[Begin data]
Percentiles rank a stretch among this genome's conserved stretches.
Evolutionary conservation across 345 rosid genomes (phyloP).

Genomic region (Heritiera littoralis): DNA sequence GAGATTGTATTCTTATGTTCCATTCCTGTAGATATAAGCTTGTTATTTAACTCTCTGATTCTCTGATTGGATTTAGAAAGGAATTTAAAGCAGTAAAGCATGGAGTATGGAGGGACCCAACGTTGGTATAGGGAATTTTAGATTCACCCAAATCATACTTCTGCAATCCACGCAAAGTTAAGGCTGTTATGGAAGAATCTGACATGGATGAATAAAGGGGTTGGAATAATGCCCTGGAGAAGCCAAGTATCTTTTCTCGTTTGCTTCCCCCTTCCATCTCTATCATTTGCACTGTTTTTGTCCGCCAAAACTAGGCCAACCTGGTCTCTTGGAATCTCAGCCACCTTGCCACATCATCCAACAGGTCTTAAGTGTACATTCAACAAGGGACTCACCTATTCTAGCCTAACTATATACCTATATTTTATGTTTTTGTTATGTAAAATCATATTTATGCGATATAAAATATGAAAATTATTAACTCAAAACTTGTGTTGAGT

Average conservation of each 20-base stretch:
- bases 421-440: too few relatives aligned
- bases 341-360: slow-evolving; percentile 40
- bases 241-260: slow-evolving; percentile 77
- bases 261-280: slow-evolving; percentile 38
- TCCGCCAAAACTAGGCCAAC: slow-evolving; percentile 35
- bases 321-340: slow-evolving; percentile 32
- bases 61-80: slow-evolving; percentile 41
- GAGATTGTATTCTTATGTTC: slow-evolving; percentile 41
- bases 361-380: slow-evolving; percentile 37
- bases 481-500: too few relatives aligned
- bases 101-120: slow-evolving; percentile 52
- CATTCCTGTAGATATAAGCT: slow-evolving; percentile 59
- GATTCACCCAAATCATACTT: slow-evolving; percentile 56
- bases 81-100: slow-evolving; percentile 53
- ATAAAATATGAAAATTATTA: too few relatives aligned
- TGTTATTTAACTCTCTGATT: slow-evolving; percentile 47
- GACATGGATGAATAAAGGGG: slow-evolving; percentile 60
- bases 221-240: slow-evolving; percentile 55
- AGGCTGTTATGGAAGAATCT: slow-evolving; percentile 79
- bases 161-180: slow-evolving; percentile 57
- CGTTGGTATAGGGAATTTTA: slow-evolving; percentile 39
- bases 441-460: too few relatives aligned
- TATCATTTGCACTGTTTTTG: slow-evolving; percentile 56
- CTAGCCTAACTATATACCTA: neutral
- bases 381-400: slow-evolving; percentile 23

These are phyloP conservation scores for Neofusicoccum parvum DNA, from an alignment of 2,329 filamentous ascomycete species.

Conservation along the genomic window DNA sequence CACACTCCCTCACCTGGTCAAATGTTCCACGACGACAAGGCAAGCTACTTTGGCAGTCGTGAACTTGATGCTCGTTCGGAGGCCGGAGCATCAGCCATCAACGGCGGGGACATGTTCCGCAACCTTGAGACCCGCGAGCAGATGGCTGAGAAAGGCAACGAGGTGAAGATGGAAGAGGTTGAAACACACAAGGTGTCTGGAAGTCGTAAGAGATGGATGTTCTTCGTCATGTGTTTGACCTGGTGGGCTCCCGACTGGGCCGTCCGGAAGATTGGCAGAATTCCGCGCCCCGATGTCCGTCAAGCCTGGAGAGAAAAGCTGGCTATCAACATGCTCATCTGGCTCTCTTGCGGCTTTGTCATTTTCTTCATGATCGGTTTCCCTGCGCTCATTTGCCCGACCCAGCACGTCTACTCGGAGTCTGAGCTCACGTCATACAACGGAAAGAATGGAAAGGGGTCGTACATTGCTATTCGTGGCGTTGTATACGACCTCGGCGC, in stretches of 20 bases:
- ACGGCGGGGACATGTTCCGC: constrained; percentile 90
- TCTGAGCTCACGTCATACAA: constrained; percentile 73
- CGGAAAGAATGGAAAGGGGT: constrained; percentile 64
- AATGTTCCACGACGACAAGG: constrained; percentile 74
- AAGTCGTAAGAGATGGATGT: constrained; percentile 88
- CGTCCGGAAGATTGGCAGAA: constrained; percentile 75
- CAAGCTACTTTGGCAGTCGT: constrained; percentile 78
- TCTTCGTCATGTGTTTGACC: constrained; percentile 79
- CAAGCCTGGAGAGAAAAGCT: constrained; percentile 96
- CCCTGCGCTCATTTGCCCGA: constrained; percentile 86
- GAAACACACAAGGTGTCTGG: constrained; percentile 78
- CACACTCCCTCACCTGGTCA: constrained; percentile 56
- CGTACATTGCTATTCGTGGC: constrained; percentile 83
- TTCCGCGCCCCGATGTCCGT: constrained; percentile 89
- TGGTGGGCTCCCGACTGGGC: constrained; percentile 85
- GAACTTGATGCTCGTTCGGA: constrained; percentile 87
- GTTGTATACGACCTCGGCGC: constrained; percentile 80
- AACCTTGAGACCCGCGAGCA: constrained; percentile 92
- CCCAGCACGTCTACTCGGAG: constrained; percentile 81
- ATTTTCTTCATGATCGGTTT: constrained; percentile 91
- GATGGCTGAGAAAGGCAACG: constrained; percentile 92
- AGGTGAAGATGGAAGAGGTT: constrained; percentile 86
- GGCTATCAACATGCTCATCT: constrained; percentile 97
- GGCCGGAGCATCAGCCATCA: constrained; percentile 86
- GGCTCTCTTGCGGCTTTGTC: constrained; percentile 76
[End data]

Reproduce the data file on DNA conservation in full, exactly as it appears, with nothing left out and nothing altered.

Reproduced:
Percentiles rank a stretch among this genome's conserved stretches.
Evolutionary conservation across 345 rosid genomes (phyloP).

Genomic region (Heritiera littoralis): DNA sequence GAGATTGTATTCTTATGTTCCATTCCTGTAGATATAAGCTTGTTATTTAACTCTCTGATTCTCTGATTGGATTTAGAAAGGAATTTAAAGCAGTAAAGCATGGAGTATGGAGGGACCCAACGTTGGTATAGGGAATTTTAGATTCACCCAAATCATACTTCTGCAATCCACGCAAAGTTAAGGCTGTTATGGAAGAATCTGACATGGATGAATAAAGGGGTTGGAATAATGCCCTGGAGAAGCCAAGTATCTTTTCTCGTTTGCTTCCCCCTTCCATCTCTATCATTTGCACTGTTTTTGTCCGCCAAAACTAGGCCAACCTGGTCTCTTGGAATCTCAGCCACCTTGCCACATCATCCAACAGGTCTTAAGTGTACATTCAACAAGGGACTCACCTATTCTAGCCTAACTATATACCTATATTTTATGTTTTTGTTATGTAAAATCATATTTATGCGATATAAAATATGAAAATTATTAACTCAAAACTTGTGTTGAGT

Average conservation of each 20-base stretch:
- bases 421-440: too few relatives aligned
- bases 341-360: slow-evolving; percentile 40
- bases 241-260: slow-evolving; percentile 77
- bases 261-280: slow-evolving; percentile 38
- TCCGCCAAAACTAGGCCAAC: slow-evolving; percentile 35
- bases 321-340: slow-evolving; percentile 32
- bases 61-80: slow-evolving; percentile 41
- GAGATTGTATTCTTATGTTC: slow-evolving; percentile 41
- bases 361-380: slow-evolving; percentile 37
- bases 481-500: too few relatives aligned
- bases 101-120: slow-evolving; percentile 52
- CATTCCTGTAGATATAAGCT: slow-evolving; percentile 59
- GATTCACCCAAATCATACTT: slow-evolving; percentile 56
- bases 81-100: slow-evolving; percentile 53
- ATAAAATATGAAAATTATTA: too few relatives aligned
- TGTTATTTAACTCTCTGATT: slow-evolving; percentile 47
- GACATGGATGAATAAAGGGG: slow-evolving; percentile 60
- bases 221-240: slow-evolving; percentile 55
- AGGCTGTTATGGAAGAATCT: slow-evolving; percentile 79
- bases 161-180: slow-evolving; percentile 57
- CGTTGGTATAGGGAATTTTA: slow-evolving; percentile 39
- bases 441-460: too few relatives aligned
- TATCATTTGCACTGTTTTTG: slow-evolving; percentile 56
- CTAGCCTAACTATATACCTA: neutral
- bases 381-400: slow-evolving; percentile 23

These are phyloP conservation scores for Neofusicoccum parvum DNA, from an alignment of 2,329 filamentous ascomycete species.

Conservation along the genomic window DNA sequence CACACTCCCTCACCTGGTCAAATGTTCCACGACGACAAGGCAAGCTACTTTGGCAGTCGTGAACTTGATGCTCGTTCGGAGGCCGGAGCATCAGCCATCAACGGCGGGGACATGTTCCGCAACCTTGAGACCCGCGAGCAGATGGCTGAGAAAGGCAACGAGGTGAAGATGGAAGAGGTTGAAACACACAAGGTGTCTGGAAGTCGTAAGAGATGGATGTTCTTCGTCATGTGTTTGACCTGGTGGGCTCCCGACTGGGCCGTCCGGAAGATTGGCAGAATTCCGCGCCCCGATGTCCGTCAAGCCTGGAGAGAAAAGCTGGCTATCAACATGCTCATCTGGCTCTCTTGCGGCTTTGTCATTTTCTTCATGATCGGTTTCCCTGCGCTCATTTGCCCGACCCAGCACGTCTACTCGGAGTCTGAGCTCACGTCATACAACGGAAAGAATGGAAAGGGGTCGTACATTGCTATTCGTGGCGTTGTATACGACCTCGGCGC, in stretches of 20 bases:
- ACGGCGGGGACATGTTCCGC: constrained; percentile 90
- TCTGAGCTCACGTCATACAA: constrained; percentile 73
- CGGAAAGAATGGAAAGGGGT: constrained; percentile 64
- AATGTTCCACGACGACAAGG: constrained; percentile 74
- AAGTCGTAAGAGATGGATGT: constrained; percentile 88
- CGTCCGGAAGATTGGCAGAA: constrained; percentile 75
- CAAGCTACTTTGGCAGTCGT: constrained; percentile 78
- TCTTCGTCATGTGTTTGACC: constrained; percentile 79
- CAAGCCTGGAGAGAAAAGCT: constrained; percentile 96
- CCCTGCGCTCATTTGCCCGA: constrained; percentile 86
- GAAACACACAAGGTGTCTGG: constrained; percentile 78
- CACACTCCCTCACCTGGTCA: constrained; percentile 56
- CGTACATTGCTATTCGTGGC: constrained; percentile 83
- TTCCGCGCCCCGATGTCCGT: constrained; percentile 89
- TGGTGGGCTCCCGACTGGGC: constrained; percentile 85
- GAACTTGATGCTCGTTCGGA: constrained; percentile 87
- GTTGTATACGACCTCGGCGC: constrained; percentile 80
- AACCTTGAGACCCGCGAGCA: constrained; percentile 92
- CCCAGCACGTCTACTCGGAG: constrained; percentile 81
- ATTTTCTTCATGATCGGTTT: constrained; percentile 91
- GATGGCTGAGAAAGGCAACG: constrained; percentile 92
- AGGTGAAGATGGAAGAGGTT: constrained; percentile 86
- GGCTATCAACATGCTCATCT: constrained; percentile 97
- GGCCGGAGCATCAGCCATCA: constrained; percentile 86
- GGCTCTCTTGCGGCTTTGTC: constrained; percentile 76